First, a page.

Chloe Dow was as beautiful as she was … a bitch (at least in the eyes of her peers). But still, she did not deserve to meet such a tragic end.
The community is shocked by her death and DI Singh has been entrusted with the task to bring the perpetrator of her crime to justice…If only, teenager Garvie Smith kept his nose out of it, it would make his job a lot easier.
Unfortunately, Garvie who is a brilliant mind and equally the greatest underachiever in his school was yet to have his mind stimulated until the case of Chloe Dow came along to DI Singh’s dismay.
“Running Girl” is a very well balanced piece of literature with the right amount of crime ingredients mixed in with YA elements. It is well paced, heavy with mystery and enough clues dropped along the way with a good build up to the culminating moment revealing the murderer, which by the way I did not suspect at all!!.
What I enjoyed the most however was watching the frosty relationship between Garvie and DI Singh thawing into one of friendship and mutual respect. Those two definitely formed an unlikely duo, and were complete polar opposites. Outside of the obvious adult vs teenager elements, we get to know a DI Singh with a rather rigid and method-based approach to investigation which ends up to be completely blown out by a young man’s keen sense of observation.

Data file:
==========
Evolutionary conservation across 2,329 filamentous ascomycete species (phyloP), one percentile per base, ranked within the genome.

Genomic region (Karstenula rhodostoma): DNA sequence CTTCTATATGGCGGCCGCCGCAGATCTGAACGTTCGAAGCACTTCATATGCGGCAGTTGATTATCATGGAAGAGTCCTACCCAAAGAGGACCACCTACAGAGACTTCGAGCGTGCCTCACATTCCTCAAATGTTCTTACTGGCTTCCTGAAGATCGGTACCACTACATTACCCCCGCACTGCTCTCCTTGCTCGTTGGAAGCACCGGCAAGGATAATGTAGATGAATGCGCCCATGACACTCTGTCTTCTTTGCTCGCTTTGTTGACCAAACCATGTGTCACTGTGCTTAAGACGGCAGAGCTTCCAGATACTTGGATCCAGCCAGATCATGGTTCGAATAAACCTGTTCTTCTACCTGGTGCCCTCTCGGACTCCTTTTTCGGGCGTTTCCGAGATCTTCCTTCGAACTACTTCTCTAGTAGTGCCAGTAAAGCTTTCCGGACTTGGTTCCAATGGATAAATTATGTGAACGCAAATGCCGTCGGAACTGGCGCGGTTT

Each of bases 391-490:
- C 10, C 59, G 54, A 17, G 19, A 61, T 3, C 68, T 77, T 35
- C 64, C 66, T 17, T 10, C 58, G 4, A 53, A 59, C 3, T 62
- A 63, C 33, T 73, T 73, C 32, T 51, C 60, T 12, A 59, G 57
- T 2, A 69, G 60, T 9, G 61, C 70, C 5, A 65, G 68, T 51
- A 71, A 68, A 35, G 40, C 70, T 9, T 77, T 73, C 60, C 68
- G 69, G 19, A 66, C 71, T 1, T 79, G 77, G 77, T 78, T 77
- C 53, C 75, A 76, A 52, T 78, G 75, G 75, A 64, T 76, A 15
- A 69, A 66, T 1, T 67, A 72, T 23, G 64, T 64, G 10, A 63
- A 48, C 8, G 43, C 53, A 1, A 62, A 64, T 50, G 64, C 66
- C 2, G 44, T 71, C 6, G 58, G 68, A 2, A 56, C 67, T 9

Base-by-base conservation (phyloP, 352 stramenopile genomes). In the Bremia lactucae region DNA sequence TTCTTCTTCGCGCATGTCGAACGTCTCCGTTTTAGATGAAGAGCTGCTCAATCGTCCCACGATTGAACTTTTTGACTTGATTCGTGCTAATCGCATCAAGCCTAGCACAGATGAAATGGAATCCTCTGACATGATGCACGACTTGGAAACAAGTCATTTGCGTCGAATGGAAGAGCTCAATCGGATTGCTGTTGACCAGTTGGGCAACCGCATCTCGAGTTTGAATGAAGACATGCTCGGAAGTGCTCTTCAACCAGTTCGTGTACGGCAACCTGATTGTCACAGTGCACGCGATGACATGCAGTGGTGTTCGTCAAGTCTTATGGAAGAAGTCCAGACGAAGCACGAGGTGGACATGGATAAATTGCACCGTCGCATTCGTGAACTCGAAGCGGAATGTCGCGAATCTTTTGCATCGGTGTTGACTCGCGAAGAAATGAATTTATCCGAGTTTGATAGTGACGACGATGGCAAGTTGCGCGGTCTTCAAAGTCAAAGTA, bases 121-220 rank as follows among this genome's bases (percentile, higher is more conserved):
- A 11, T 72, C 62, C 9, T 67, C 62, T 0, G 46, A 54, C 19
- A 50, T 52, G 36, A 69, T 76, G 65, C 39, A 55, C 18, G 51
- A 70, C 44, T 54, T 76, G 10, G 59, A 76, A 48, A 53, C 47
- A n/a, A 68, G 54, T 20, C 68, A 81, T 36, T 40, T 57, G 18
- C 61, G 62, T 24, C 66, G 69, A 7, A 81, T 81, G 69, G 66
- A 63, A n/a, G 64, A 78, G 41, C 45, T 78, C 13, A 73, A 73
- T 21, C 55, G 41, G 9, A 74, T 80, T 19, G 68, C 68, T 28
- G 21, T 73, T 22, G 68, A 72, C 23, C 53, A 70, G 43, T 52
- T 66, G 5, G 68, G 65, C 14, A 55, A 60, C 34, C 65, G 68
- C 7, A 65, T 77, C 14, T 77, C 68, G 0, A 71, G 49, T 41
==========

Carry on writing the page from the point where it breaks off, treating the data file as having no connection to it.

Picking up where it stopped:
The layers under the plot however raised some rather interesting questions. One of them being “Do you know your own child?”, a topic which was rather well illustrated through Chloe’s behaviour and the energy and effort she put into appearing older then her age completely oblivious to any potential dangers this could bring forth.
The second one which would also unsettle any parent is “Can you tell when your child needs help? Can you read the signs? Again, a point which was demonstrated through Chloe’s relationship with her mother.
I will end my review by adding that “Running Girl” is highly entertaining and rooted in a very real setting that most readers can relate to. Fans of “Panther” by David Owen or “The Art of Being Normal” by Lisa Williamson, although touching upon very different topics, will recognise that very same palpable feel present in those novels.
I am happy to recommend this read to all and I am looking forward to reading the second installment in this series.
Thanking team ED Public Relations and David Flicking Books for providing me with a copy of this novel.